Chain Smoking

21762046_10210204500455748_9149997079439913457_nFirst and Foremost I must give credit to the idea of “chain smoking” to Austin Kleon in his book Show Your WorkIn the book he discusses the importance of chain smoking (in relation to writing) and gives examples of writers who practice it. Now that’s out of the way, I’m going to Steal Like an Artist and write like the idea were my own.

Chain smokers go through multiple packs of cigarettes a day. As of 2013, the average adult aged smoker went through almost 22 cigarettes each day. In order to continually be smoking without a break, they often will light one cigarette with the butt of another.

Can we, as writers, identify ourselves as chain smokers? Not in the (albeit unhealthy and honestly gross) habitual way of literally inhaling the smoke of cigarettes, but in how we write. Are we going through multiple pages a day? How many writing hours are we averaging a day? Do you light the beginning of one story with the end of another? I believe we should all strive to be chain smoking writers. I know I do. And In no way am I saying writers have to write 22 pages every day, but continuing forward without a writing hiatus is more beneficial than we may give it credit.  Continue reading

Dark Colors

21462786_10210178347641944_6627037810111179313_nMost vividly, I remember the rain. My hair had been stuck to my forehead and I was shivering from the cold. Running through the trees had winded me and I was struggling to see through the fog and rain. The house was large, hiding in plain sight.

I was scared, lost, and alone. I was also only six years old.

Now, twenty years later, the memories have become distant at best and fictional at worst. Once, I made the mistake of confiding in my girlfriend at the time, telling her all I remember about that night twenty years ago. I told her how the memory of the night feels physical to me, but the evidence of it was never found.  Continue reading

Ari’s Best Friends

14882125_10207637211315124_7188519246657598919_oHer eyes glaze over, her chest shakes with laughter, she falls onto her back and her fingers rake against the glaring white ground.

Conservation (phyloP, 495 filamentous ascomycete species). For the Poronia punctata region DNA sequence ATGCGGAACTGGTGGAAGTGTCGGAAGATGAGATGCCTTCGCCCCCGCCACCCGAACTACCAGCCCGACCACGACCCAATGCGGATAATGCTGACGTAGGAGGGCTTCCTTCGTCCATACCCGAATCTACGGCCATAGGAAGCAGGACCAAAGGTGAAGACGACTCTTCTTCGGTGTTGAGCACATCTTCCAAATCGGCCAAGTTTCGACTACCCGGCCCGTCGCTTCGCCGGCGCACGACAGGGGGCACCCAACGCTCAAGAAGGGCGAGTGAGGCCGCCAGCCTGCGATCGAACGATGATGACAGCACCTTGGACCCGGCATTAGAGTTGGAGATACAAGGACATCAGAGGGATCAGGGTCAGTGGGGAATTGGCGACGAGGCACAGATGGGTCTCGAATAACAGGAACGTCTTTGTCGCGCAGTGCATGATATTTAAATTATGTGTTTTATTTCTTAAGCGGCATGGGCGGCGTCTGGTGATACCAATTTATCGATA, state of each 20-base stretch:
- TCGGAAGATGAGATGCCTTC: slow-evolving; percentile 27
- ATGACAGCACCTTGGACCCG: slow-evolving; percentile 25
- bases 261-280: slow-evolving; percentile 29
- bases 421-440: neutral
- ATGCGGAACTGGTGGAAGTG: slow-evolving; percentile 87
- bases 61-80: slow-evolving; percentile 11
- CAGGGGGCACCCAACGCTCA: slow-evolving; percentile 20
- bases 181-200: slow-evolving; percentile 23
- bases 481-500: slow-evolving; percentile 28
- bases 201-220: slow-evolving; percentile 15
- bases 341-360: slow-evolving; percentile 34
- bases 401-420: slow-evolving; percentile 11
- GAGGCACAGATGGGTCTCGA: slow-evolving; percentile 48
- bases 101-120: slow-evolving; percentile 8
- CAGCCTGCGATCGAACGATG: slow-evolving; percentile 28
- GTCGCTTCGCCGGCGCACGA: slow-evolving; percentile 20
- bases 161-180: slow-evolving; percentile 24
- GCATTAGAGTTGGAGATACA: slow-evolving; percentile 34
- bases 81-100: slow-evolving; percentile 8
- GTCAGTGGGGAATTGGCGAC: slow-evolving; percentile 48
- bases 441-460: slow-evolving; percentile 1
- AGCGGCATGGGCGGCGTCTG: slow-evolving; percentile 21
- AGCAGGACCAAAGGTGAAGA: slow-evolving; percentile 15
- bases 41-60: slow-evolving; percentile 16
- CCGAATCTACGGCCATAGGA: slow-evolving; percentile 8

It was 2008.

No… 2007.

2006?

It was a while ago when Ari first met her best friends.

She was five.

So it would have been 2006, right? Continue reading

Dear Ex

zoeDear ex in my inbox,

The way I see it is there are three types of “inbox exs”.

  • The lonely inbox ex. He probably wants to hookup or even get back together. He realizes he lost something great and now regrets his life. He also can’t get any other girl to smile at him so he’s feeling small and lonely. It’s sad.
  • The angry inbox ex. He’s victimized himself, made you a “b*txh*, and told all his pickup truck friends that HE broke up with YOU. In his message, he makes use of all the curse words he’s learned in his however many years on earth and let all his “feminazi” frustration out on you. It’s also sad.
  • The apologetic inbox ex. He’s moved on, realized though you may have damaged his pride, he may also have hurt you. He has a new girlfriend but his conscience is keeping him up at night. He’s in your inbox to make amends. This one is no longer sad.

Which makes it all the more annoying.

In this letter, I’ll be referring to inbox ex #3.  Continue reading

Halloween in November

15871719_10208170781854054_6750330212750455719_nThe month of November.

Thanksgiving, Christmas shopping, finals studying and jumping in piles of leaves. Also Alicia’s birthday month, but what a lot of writers know November as is something much different, and much more horrifying than anything Halloween brought that year.

NaNoWriMo.

Also known as National November Writing Month.

What is NaNoWriMo? Basically, it’s a non profit organization, a challenge, and a writers wonderful, terrifying party. Continue reading

Rejection, Doubt, and Acceptance.

13765830_10210295914338318_3015040440471482001_o“Don’t worry, keep trying!” “You know Harry Potter was rejected eleven times before it was finally accepted!” “You’re a great writer.”

Rejection is the number one worry, fear and warning when someone desires to be a writer. The process of publication is a torturous, tiring and time consuming one. You’re work must be pristine, void of mistakes, sellable and original. A typo and you’re out. A cliche and NIX. Crappy cover letter? Don’t even bother submitting. Never been published? Sucks to suck!

The more you submit, the better chances of being accepted but also the more rejection letters you receive, and soon they start piling on themselves. Soon, the gracious rejection letter starts to sound like this: Continue reading

Environment is Important

12278639_10208395080578662_3292872301469764662_n“I’m going to work.”

“Where do you work?”

“Oh… I’m a writer.”

“So, where are you going?”

As a writer, you have to create your own working environment. Setting aside the work you do to actually get paid, you still have to make time for your craft. And this work can’t be a second thought, or something you do in bed right before you go to sleep.

Unless that is your perfect environment. Continue reading